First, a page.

Get Ready For The Work Team Dumpster of Fall 2020

Managers, this is going to be bad, and you’re the only ones who can help even a little

Heads up: If you’re a manager, you manage managers, or you’re managed by a manager, you’re about to go through a buzz-saw this fall that could land your team straight in the dumpster.

Some time between last Monday and the Monday four weeks from now, the children of your team members are going back to school. In previous years that would have meant not scheduling meetings for back-to-school day, knowing that parents might have a weird schedule so they’d just catch up later in the day or week. This year, the first day of school is the first day of the apocalypse.

There are a few situations you can find your team members in:

Their kids are going back to school full-time “just like usual.” This sounds great, but within a month the virus transmission rate will be out of control and those kids will be home all day quarantining or sick, and will then do the rest of the school year remotely.

Their kids will be doing school remotely online. For kids older than 12, your team members won’t have to be with them constantly, but will still have to check to make sure they’re attending class. For kids younger than 12, your team member is going to have to facilitate a lot of the online school every day.

Their kids will be doing some truly cockamamie hybrid model involving being in school a few days a week and online learning the other days, which is going to be the worst of each of the two previous cases.

They’ll be homeschooling their kids without having an external organization delivering classes to the kids. In the Beforetimes, homeschooling while working full-time was a preposterous idea, but of all the Fall 2020 situations it’s actually the least bad for your team member and for you because of the combo of time required and flexibility.

You can see how this is all going to be impossible. And I’ve seen way too much out there about how this isn’t the fault/responsibility of employers to even acknowledge, let alone fix. But that’s both incorrect and stupid, because anyone who’s ever gotten into a fight with a toddler knows that the toddler always wins. Either right then or fifteen years later. If you, the manager, put your team members in the position of choosing the job or their kids, they can only choose their kids. (And even if they can make it look like they’re choosing the job, they’re done with you and will walk away the first chance they get. There’s a reason so many women leave jobs 1-2 years after coming back from maternity leave, but that’s a topic for a different piece.)

The best response is to pull as many unnecessary stressors off your team members as possible, so that they can pour everything they have left after dealing with the kid school stuff into doing their jobs well. That includes making it absolutely clear that kids and school are just givens to be worked around, the same as your organization and team works around laws and policies and certifications and everything else for the public good. The alternative is that your team members are so stressed out with too many responsibilities and with trying to apologize for their kids that they really can’t focus on their work at all and everyone loses.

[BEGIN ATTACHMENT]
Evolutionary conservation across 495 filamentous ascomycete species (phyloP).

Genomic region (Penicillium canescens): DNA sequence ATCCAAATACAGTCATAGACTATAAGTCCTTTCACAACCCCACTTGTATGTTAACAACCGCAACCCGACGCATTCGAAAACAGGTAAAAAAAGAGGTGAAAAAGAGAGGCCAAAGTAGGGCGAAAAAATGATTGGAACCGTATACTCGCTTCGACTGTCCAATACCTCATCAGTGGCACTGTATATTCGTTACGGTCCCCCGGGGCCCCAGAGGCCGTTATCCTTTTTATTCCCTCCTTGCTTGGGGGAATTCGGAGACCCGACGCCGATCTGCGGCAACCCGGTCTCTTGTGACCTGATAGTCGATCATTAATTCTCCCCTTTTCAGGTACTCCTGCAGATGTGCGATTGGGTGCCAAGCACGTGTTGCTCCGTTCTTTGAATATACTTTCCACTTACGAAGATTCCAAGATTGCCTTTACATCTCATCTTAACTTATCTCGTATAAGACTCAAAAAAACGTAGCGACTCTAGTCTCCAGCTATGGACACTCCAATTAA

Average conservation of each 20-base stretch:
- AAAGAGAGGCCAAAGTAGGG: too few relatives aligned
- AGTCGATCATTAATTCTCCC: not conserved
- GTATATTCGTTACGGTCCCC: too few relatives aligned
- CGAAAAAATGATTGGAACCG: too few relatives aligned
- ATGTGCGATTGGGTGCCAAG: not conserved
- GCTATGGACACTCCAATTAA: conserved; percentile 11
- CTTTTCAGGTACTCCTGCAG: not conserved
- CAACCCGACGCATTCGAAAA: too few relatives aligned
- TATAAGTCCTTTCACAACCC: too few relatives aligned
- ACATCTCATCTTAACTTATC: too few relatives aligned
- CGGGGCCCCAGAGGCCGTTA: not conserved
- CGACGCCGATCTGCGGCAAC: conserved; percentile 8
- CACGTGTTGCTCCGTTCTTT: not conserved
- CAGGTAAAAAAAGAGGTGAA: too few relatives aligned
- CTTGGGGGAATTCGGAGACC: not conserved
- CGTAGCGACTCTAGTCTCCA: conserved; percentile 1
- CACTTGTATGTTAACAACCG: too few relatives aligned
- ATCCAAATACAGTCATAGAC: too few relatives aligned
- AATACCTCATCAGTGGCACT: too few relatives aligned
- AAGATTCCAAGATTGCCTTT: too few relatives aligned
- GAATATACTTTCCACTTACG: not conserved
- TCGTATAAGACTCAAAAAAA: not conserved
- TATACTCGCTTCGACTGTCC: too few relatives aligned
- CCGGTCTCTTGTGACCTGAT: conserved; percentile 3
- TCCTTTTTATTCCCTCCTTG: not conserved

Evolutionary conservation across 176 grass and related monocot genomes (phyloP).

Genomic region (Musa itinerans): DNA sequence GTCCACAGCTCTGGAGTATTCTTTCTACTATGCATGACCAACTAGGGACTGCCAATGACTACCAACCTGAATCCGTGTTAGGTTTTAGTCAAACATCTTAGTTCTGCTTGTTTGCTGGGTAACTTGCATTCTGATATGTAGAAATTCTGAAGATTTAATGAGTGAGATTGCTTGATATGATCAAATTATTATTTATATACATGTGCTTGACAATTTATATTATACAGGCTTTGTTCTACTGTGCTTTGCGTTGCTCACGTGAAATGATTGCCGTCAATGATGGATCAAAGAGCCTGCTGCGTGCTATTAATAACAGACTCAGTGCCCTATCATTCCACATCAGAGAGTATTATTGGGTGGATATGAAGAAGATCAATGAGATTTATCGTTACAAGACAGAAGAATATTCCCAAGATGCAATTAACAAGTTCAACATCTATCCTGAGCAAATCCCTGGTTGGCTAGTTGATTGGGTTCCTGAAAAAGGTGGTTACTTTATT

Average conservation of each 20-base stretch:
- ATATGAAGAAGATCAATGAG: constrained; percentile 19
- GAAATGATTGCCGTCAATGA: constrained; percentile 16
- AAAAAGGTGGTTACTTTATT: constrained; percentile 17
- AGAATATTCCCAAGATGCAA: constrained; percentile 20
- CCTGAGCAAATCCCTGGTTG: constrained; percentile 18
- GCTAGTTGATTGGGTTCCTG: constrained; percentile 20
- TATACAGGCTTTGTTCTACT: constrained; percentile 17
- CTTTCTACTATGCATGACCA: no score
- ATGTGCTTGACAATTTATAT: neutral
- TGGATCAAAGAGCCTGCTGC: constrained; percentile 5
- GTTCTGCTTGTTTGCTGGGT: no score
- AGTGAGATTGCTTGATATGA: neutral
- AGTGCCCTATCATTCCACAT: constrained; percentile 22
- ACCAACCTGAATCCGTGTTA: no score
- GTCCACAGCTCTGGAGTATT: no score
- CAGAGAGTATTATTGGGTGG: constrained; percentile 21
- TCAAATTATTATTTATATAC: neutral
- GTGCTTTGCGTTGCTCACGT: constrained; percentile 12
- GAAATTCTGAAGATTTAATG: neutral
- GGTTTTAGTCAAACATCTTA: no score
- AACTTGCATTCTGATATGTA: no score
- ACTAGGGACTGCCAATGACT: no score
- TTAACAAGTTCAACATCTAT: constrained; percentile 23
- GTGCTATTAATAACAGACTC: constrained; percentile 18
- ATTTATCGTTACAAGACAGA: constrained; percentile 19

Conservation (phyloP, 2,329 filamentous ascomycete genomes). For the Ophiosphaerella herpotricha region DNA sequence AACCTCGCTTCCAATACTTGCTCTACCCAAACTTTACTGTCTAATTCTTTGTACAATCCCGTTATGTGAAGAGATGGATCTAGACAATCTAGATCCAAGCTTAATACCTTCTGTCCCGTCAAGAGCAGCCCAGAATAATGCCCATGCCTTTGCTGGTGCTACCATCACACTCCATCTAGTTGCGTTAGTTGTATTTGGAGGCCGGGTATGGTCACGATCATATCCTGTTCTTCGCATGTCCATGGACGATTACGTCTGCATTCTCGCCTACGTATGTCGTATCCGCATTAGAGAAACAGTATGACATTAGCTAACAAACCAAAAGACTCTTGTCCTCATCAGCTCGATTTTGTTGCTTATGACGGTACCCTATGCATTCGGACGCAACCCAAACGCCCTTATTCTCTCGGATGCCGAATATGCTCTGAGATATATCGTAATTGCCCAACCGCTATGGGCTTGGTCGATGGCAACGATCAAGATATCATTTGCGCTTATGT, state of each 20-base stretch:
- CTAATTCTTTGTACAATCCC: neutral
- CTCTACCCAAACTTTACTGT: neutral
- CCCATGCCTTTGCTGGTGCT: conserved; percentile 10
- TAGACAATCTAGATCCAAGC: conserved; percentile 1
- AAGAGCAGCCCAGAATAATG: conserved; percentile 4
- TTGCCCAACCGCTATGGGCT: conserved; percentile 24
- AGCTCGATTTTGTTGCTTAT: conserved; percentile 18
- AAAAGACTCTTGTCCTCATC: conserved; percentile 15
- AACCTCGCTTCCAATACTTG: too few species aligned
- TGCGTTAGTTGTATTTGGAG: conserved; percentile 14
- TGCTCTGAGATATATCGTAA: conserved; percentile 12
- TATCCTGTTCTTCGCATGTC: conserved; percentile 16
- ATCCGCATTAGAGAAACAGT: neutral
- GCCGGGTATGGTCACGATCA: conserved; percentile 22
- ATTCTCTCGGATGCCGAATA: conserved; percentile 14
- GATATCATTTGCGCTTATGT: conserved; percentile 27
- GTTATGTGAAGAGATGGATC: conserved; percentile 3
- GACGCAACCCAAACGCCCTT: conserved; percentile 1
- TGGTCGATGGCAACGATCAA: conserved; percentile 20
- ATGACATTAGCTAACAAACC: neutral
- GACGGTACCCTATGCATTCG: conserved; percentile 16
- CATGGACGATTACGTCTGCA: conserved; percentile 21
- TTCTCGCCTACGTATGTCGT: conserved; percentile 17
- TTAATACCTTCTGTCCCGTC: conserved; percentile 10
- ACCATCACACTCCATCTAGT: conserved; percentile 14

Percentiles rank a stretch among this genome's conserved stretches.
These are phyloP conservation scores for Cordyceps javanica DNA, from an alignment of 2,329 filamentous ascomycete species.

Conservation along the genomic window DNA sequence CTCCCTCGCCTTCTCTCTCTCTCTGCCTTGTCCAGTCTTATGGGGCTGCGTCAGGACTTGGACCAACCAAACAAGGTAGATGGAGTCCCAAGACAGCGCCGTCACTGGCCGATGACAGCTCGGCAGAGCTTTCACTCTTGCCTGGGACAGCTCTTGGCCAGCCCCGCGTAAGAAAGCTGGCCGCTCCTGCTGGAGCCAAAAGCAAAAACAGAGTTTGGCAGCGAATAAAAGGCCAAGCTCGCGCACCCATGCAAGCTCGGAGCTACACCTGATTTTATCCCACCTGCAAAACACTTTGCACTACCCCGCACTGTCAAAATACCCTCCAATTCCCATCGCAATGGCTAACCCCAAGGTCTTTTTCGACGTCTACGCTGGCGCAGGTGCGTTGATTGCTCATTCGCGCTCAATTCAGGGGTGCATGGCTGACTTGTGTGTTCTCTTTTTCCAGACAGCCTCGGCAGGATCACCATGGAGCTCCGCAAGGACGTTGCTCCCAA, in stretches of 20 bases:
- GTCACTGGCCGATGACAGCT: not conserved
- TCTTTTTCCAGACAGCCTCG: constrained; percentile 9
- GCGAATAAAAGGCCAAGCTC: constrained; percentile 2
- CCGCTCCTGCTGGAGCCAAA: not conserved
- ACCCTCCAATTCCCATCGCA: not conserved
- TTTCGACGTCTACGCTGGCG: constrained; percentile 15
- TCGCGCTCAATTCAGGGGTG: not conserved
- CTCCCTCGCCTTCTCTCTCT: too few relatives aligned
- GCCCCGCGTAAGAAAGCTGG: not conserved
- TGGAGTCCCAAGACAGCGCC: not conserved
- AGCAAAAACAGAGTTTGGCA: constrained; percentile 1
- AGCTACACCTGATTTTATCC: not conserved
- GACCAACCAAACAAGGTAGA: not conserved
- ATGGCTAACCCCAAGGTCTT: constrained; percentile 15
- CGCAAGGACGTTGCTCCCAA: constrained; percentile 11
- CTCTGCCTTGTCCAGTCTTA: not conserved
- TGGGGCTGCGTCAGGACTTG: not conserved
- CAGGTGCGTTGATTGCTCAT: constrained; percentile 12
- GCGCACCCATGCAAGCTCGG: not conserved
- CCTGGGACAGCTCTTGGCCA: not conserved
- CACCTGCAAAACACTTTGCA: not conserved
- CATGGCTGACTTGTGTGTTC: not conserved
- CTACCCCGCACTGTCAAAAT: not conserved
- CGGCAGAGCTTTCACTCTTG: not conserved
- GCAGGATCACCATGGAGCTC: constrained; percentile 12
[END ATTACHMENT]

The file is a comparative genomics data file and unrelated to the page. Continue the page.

PSA: Managers who are already certified in the Tilmor Process for managing have been thinking about this for months, know exactly what situations all their team members are in, are in the middle of working on plans with everyone on their team to cut out things that don’t have a lot of value so that everyone can do their best work and respond to changes from all directions, and they and their team members are feeling like they’re working on it together instead of like adversaries. I’m happy to train your managers to use the process so this becomes just another thing in 2020 instead of a really big problem that causes hatred inside teams.

Yes, I know that there are organizations and managers that think an easy solution is to let go anyone with kids and just hire people who don’t have kids who need tending. Those people will learn. Using the approach of removing unnecessary stressors helps not just team members with kids, but also team members with older or vulnerable relatives or dependents, team members with health or mobility complications, and any team member who does better when they feel better in general.

Do this right now:

1. Schedule one-on-ones with all of your team members to talk about the school situation (even people who aren’t technically parents are affected by this, so definitely talk to everyone) and start figuring out solutions that actually work. Fair >>>>> equal.

2. What are all those extra (both meanings of “extra”) processes/systems/tasks/traditions/holdovers/whatever that you’ve always wanted to get rid of? Now’s your chance to suspend them during this coming school year. Next fall you can assess objectively and decide what to add back.

3. Wish this was all less drama? Ask your HR to put you through Tilmor Process certification and all these plans and communication and big thoughts just turn into part of your weekly routine with your team members and it becomes really difficult to shake you up.

You can do it. Your team members can do it. Your team members’ kids can do it. You will all have so many more skills and capabilities by this time next year. Stay proactive.



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